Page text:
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What Are The Treatments For Urinary Incontinence
Treatment depends on the type and cause of your UI. You may need a combination of treatments. Your provider may first suggest self-care treatments, including:
- Lifestyle changes to reduce leaks:
- Drinking the right amount of liquid at the right time
- Being physically active
- Staying at a healthy weigh
- Avoiding constipation
If these treatments do not work, your provider may suggest other options such as:
- Medicines, which can be used to
- Relax the bladder muscles, to help prevent bladder spasms
- Block nerve signals that cause urinary frequency and urgency
- In men, shrink the prostate and improve urine flow
Fast Facts On Urinary Incontinence
- Urinary incontinence is more common in females than in males.
- There are a number of reasons why urinary incontinence can occur.
- Obesity and smoking are both risk factors for urinary incontinence.
Urinary incontinence is when a person cannot prevent urine from leaking out.
It can be due to stress factors, such as coughing, it can happen during and after pregnancy, and it is more common with conditions such as obesity.
The chances of it happening increase with age.
Bladder control and pelvic floor, or Kegel, exercises can help prevent or reduce it.
Treatment will depend on several factors, such as the type of incontinence, the patients age, general health, and their mental state.
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Conditions That Cause Urinary Incontinence
There are several health and lifestyle issues that can make you start to leak urine. They can include:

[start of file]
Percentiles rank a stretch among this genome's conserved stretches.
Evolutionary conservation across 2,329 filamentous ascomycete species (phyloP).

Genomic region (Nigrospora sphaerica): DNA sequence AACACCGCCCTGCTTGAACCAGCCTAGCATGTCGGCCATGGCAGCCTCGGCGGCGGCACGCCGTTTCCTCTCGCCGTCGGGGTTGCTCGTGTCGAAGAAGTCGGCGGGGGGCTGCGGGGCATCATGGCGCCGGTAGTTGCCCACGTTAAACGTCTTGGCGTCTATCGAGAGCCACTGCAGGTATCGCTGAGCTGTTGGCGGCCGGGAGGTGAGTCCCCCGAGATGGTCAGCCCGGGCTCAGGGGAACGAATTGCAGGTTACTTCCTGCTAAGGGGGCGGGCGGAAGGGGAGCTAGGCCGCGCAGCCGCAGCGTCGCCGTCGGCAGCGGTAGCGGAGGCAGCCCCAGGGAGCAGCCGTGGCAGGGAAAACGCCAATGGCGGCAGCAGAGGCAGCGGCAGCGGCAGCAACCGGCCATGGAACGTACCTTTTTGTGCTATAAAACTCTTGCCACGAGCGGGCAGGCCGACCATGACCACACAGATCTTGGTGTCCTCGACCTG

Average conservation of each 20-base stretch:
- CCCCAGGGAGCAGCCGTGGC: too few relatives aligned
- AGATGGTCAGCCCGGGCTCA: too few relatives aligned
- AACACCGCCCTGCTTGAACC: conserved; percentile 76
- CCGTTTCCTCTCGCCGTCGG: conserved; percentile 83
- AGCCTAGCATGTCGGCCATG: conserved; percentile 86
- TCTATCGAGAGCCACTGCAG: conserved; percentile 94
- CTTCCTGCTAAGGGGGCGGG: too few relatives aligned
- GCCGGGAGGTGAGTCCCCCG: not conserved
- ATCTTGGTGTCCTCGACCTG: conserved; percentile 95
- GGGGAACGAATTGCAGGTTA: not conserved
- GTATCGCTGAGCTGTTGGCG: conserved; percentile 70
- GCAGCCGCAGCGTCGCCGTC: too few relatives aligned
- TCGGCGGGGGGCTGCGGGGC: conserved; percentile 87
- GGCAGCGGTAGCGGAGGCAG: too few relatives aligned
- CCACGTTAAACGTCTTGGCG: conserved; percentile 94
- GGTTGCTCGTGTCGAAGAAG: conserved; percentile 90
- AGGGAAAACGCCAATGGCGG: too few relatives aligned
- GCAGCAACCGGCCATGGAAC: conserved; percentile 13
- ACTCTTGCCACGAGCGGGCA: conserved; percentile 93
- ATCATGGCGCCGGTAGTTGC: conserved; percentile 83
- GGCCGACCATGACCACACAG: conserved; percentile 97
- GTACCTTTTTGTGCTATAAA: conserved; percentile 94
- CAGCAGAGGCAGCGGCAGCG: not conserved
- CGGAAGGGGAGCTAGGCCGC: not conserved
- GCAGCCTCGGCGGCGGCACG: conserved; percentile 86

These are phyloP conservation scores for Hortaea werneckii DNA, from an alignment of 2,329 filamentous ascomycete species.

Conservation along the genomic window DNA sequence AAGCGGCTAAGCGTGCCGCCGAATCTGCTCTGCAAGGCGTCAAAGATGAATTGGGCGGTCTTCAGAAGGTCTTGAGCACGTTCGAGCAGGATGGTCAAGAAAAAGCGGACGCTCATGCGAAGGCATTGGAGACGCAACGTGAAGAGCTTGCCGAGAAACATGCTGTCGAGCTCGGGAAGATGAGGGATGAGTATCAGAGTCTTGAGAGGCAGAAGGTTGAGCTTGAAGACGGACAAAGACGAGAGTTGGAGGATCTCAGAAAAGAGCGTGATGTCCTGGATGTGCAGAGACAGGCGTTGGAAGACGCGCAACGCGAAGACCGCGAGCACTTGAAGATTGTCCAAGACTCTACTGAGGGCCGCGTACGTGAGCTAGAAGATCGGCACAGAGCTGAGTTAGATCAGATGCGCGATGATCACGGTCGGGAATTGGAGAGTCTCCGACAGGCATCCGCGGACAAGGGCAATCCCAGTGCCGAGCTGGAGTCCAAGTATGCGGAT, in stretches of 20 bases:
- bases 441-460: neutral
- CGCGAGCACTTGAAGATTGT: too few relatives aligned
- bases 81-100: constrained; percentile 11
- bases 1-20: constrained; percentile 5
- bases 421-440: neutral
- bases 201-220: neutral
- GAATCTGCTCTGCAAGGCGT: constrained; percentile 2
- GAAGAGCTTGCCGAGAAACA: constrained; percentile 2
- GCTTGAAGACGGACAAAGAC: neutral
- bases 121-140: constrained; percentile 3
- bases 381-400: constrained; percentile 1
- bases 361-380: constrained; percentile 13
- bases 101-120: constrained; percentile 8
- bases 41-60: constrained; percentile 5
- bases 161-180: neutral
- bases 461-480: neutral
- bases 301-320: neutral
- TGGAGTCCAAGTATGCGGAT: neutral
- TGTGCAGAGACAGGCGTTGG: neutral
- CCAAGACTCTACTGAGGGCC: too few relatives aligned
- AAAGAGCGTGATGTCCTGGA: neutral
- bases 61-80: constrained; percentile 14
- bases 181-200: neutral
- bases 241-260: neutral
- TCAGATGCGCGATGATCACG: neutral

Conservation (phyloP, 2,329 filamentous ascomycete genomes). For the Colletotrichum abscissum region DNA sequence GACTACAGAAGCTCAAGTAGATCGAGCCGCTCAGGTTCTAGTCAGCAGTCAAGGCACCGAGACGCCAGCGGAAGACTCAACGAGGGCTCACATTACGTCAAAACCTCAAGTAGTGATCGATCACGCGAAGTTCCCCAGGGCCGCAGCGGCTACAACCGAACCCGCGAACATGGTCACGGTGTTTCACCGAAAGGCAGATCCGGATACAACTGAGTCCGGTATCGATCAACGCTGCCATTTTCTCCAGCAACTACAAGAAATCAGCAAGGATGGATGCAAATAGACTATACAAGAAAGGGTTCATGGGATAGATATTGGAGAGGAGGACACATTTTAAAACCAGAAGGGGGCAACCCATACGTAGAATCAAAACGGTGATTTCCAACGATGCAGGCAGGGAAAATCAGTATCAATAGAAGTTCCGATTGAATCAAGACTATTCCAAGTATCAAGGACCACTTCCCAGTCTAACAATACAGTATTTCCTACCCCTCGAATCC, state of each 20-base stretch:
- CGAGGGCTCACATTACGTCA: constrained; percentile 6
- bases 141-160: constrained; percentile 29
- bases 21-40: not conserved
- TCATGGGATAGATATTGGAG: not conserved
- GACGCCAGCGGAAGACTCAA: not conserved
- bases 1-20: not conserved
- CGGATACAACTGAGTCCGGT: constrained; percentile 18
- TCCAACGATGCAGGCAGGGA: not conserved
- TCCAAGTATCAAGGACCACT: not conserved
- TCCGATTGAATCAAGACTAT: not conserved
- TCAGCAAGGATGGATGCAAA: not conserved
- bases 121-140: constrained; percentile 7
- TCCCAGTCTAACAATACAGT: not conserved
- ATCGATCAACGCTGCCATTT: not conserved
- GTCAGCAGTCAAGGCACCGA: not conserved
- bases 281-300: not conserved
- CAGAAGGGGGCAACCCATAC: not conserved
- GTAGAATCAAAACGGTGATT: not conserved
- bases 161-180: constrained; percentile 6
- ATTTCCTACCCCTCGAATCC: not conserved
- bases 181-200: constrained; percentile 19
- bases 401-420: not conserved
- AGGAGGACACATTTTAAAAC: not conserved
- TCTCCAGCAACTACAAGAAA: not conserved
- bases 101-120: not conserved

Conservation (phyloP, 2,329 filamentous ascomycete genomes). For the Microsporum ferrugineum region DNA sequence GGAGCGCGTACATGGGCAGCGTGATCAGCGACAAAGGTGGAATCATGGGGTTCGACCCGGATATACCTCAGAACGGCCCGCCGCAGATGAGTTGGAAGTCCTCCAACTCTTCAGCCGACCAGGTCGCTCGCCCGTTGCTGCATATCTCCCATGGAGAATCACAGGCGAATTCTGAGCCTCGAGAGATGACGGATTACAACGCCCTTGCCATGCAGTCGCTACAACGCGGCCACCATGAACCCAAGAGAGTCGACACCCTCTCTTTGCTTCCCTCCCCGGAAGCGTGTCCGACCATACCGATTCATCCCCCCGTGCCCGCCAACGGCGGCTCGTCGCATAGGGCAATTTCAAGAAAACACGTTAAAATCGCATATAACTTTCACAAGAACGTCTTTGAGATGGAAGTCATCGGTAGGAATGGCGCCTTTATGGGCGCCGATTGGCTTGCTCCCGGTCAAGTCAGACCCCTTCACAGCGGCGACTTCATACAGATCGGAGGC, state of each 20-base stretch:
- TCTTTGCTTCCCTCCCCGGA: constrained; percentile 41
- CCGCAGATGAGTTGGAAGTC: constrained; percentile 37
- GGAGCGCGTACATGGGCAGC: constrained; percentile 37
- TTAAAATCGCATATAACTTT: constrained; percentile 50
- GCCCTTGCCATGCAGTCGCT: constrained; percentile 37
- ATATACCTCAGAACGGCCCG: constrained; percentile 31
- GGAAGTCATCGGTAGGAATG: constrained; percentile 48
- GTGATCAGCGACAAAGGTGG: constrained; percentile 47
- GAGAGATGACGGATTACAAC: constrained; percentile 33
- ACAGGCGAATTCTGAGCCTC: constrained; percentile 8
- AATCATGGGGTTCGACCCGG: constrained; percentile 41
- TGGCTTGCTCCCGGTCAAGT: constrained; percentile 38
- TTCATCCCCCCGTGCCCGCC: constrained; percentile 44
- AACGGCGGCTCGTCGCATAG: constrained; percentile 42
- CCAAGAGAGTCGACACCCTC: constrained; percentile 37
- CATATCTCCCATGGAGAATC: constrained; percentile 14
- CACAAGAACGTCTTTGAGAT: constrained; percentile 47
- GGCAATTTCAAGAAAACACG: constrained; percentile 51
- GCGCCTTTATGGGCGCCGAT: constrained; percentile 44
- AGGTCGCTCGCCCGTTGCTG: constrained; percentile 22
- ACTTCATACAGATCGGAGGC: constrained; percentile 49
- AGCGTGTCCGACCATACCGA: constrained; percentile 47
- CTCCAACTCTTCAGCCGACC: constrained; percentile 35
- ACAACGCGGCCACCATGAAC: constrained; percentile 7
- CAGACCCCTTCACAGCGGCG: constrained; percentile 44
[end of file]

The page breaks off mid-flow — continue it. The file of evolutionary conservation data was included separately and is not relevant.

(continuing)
Problems with your prostate. Itâs common for prostate issues to cause urinary incontinence. Your prostate may be larger due to a non-cancerous condition called benign prostatic hyperplasia . Your prostate may also be bigger than usual because of cancer. An enlarged prostate can block your urethra. When your urethra is blocked, your bladder has to work harder to squeeze pee out. This makes its walls thicker and weaker. That makes it hard for your bladder to empty all the urine in it.
You can also struggle with urinary incontinence with prostate cancer or after having certain treatments for it — such as radiation treatment or surgery to remove your prostate. The surgery may cause problems with the nerves that control your bladder.
Certain diseases. Multiple sclerosis is a disease that can damage the nerves that tell the bladder when to empty and can also lead to bladder spasms. Some other conditions that can damage your nerves and keep your bladder from sending or receiving the signals it needs to work correctly are:
- Parkinsonâs disease
Surgery. Major bowel surgery, lower back surgery, and prostate surgery can all cause problems with your bladder. This is usually because some of the nerves in your urinary tract have been damaged during surgery.
Treatment Of Excessive Or Frequent Urination
The best way to treat excessive urination is to treat the underlying disorder. For example, diabetes mellitus is treated with diet and exercise plus insulin injections and/or drugs taken by mouth. In some cases, people can reduce excessive urination by decreasing their intake of coffee or alcohol. People troubled by awakening at night to urinate may need to reduce fluids before bedtime.
Children with nighttime urination can also be managed with motivational therapy, in which they are rewarded for practicing behaviors that reduce bedwetting . If motivational therapy does not work, urination alarms may then be tried. If other measures fail, doctors may prescribe oral desmopressin to control excessive thirst and urination
Doctors may also adjust the dosage of diuretics that may contribute to excessive urination. Adults with nocturia can be treated with bladder relaxants and medications to prevent bladder spasms. Resistant cases can also be treated with desmopressin.
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Bladder Control Is A Common Problem
You probably aren’t the only person in your book club or gym class that worries about bladder leaks. That’s because one in four women between 18 and 59 years of age have involuntary leakage.
“Urinary incontinence is not an inevitable result of childbearing or menopause,” said Sarah Randolph-Kaminski, a physical therapist at Franciscan Health Indianapolis. “Even high school or college women athletes may have issues.”